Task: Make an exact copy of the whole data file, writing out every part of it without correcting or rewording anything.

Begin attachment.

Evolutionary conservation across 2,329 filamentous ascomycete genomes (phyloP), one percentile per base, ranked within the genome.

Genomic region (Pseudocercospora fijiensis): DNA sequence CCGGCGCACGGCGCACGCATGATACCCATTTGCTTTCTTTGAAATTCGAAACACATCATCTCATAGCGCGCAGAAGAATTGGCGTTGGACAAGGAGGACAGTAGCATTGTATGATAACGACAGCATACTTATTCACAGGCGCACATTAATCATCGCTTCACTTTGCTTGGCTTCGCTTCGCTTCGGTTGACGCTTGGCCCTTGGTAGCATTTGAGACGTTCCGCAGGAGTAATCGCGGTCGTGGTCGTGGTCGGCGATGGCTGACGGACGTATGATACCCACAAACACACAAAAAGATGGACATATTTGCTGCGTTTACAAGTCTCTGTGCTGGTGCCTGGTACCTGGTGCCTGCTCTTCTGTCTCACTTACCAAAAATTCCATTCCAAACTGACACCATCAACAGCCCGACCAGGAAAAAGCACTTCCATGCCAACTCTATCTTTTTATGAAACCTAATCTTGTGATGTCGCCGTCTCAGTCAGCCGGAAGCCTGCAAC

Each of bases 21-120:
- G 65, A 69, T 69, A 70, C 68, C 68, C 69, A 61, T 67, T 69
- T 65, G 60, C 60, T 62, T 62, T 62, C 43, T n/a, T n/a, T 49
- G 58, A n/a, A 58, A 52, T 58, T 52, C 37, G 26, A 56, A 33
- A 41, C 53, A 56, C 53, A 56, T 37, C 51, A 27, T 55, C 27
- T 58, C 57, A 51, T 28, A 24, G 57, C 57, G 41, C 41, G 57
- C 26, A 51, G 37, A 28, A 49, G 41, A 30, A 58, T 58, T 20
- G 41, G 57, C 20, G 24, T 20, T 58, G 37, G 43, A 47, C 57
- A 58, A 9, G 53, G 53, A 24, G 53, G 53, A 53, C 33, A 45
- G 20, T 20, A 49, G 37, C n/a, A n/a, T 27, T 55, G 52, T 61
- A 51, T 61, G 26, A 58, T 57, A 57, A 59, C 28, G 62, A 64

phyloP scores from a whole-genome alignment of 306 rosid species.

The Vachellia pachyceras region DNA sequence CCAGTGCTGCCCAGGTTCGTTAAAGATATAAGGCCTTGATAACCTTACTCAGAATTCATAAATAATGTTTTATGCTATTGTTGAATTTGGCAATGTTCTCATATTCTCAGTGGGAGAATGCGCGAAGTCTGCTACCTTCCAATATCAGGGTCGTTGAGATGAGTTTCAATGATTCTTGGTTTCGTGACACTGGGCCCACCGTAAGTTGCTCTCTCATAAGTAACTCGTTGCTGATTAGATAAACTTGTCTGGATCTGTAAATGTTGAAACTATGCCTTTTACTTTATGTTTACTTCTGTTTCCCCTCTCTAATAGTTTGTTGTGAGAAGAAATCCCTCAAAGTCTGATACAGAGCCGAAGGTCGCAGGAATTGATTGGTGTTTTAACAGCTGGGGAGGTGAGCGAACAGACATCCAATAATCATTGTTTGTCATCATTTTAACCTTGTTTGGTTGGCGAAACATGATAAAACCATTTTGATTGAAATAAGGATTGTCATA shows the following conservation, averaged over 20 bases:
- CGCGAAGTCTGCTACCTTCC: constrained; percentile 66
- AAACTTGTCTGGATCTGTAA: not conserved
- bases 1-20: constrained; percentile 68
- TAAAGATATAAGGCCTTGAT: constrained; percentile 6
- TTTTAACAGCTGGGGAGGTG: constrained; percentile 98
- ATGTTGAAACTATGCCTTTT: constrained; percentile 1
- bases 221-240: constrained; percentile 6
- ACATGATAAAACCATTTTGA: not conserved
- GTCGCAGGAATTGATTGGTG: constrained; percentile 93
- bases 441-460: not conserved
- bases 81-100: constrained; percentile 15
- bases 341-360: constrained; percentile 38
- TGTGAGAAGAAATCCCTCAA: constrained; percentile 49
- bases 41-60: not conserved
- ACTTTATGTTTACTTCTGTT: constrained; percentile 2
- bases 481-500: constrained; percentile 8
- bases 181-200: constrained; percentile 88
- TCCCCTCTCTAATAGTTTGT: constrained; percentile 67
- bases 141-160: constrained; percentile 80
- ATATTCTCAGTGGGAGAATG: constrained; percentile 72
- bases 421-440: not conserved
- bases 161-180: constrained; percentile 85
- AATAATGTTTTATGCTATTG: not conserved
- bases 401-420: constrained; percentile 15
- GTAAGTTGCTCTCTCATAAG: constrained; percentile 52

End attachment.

Evolutionary conservation across 2,329 filamentous ascomycete genomes (phyloP), one percentile per base, ranked within the genome.

Genomic region (Pseudocercospora fijiensis): DNA sequence CCGGCGCACGGCGCACGCATGATACCCATTTGCTTTCTTTGAAATTCGAAACACATCATCTCATAGCGCGCAGAAGAATTGGCGTTGGACAAGGAGGACAGTAGCATTGTATGATAACGACAGCATACTTATTCACAGGCGCACATTAATCATCGCTTCACTTTGCTTGGCTTCGCTTCGCTTCGGTTGACGCTTGGCCCTTGGTAGCATTTGAGACGTTCCGCAGGAGTAATCGCGGTCGTGGTCGTGGTCGGCGATGGCTGACGGACGTATGATACCCACAAACACACAAAAAGATGGACATATTTGCTGCGTTTACAAGTCTCTGTGCTGGTGCCTGGTACCTGGTGCCTGCTCTTCTGTCTCACTTACCAAAAATTCCATTCCAAACTGACACCATCAACAGCCCGACCAGGAAAAAGCACTTCCATGCCAACTCTATCTTTTTATGAAACCTAATCTTGTGATGTCGCCGTCTCAGTCAGCCGGAAGCCTGCAAC

Each of bases 21-120:
- G 65, A 69, T 69, A 70, C 68, C 68, C 69, A 61, T 67, T 69
- T 65, G 60, C 60, T 62, T 62, T 62, C 43, T n/a, T n/a, T 49
- G 58, A n/a, A 58, A 52, T 58, T 52, C 37, G 26, A 56, A 33
- A 41, C 53, A 56, C 53, A 56, T 37, C 51, A 27, T 55, C 27
- T 58, C 57, A 51, T 28, A 24, G 57, C 57, G 41, C 41, G 57
- C 26, A 51, G 37, A 28, A 49, G 41, A 30, A 58, T 58, T 20
- G 41, G 57, C 20, G 24, T 20, T 58, G 37, G 43, A 47, C 57
- A 58, A 9, G 53, G 53, A 24, G 53, G 53, A 53, C 33, A 45
- G 20, T 20, A 49, G 37, C n/a, A n/a, T 27, T 55, G 52, T 61
- A 51, T 61, G 26, A 58, T 57, A 57, A 59, C 28, G 62, A 64

phyloP scores from a whole-genome alignment of 306 rosid species.

The Vachellia pachyceras region DNA sequence CCAGTGCTGCCCAGGTTCGTTAAAGATATAAGGCCTTGATAACCTTACTCAGAATTCATAAATAATGTTTTATGCTATTGTTGAATTTGGCAATGTTCTCATATTCTCAGTGGGAGAATGCGCGAAGTCTGCTACCTTCCAATATCAGGGTCGTTGAGATGAGTTTCAATGATTCTTGGTTTCGTGACACTGGGCCCACCGTAAGTTGCTCTCTCATAAGTAACTCGTTGCTGATTAGATAAACTTGTCTGGATCTGTAAATGTTGAAACTATGCCTTTTACTTTATGTTTACTTCTGTTTCCCCTCTCTAATAGTTTGTTGTGAGAAGAAATCCCTCAAAGTCTGATACAGAGCCGAAGGTCGCAGGAATTGATTGGTGTTTTAACAGCTGGGGAGGTGAGCGAACAGACATCCAATAATCATTGTTTGTCATCATTTTAACCTTGTTTGGTTGGCGAAACATGATAAAACCATTTTGATTGAAATAAGGATTGTCATA shows the following conservation, averaged over 20 bases:
- CGCGAAGTCTGCTACCTTCC: constrained; percentile 66
- AAACTTGTCTGGATCTGTAA: not conserved
- bases 1-20: constrained; percentile 68
- TAAAGATATAAGGCCTTGAT: constrained; percentile 6
- TTTTAACAGCTGGGGAGGTG: constrained; percentile 98
- ATGTTGAAACTATGCCTTTT: constrained; percentile 1
- bases 221-240: constrained; percentile 6
- ACATGATAAAACCATTTTGA: not conserved
- GTCGCAGGAATTGATTGGTG: constrained; percentile 93
- bases 441-460: not conserved
- bases 81-100: constrained; percentile 15
- bases 341-360: constrained; percentile 38
- TGTGAGAAGAAATCCCTCAA: constrained; percentile 49
- bases 41-60: not conserved
- ACTTTATGTTTACTTCTGTT: constrained; percentile 2
- bases 481-500: constrained; percentile 8
- bases 181-200: constrained; percentile 88
- TCCCCTCTCTAATAGTTTGT: constrained; percentile 67
- bases 141-160: constrained; percentile 80
- ATATTCTCAGTGGGAGAATG: constrained; percentile 72
- bases 421-440: not conserved
- bases 161-180: constrained; percentile 85
- AATAATGTTTTATGCTATTG: not conserved
- bases 401-420: constrained; percentile 15
- GTAAGTTGCTCTCTCATAAG: constrained; percentile 52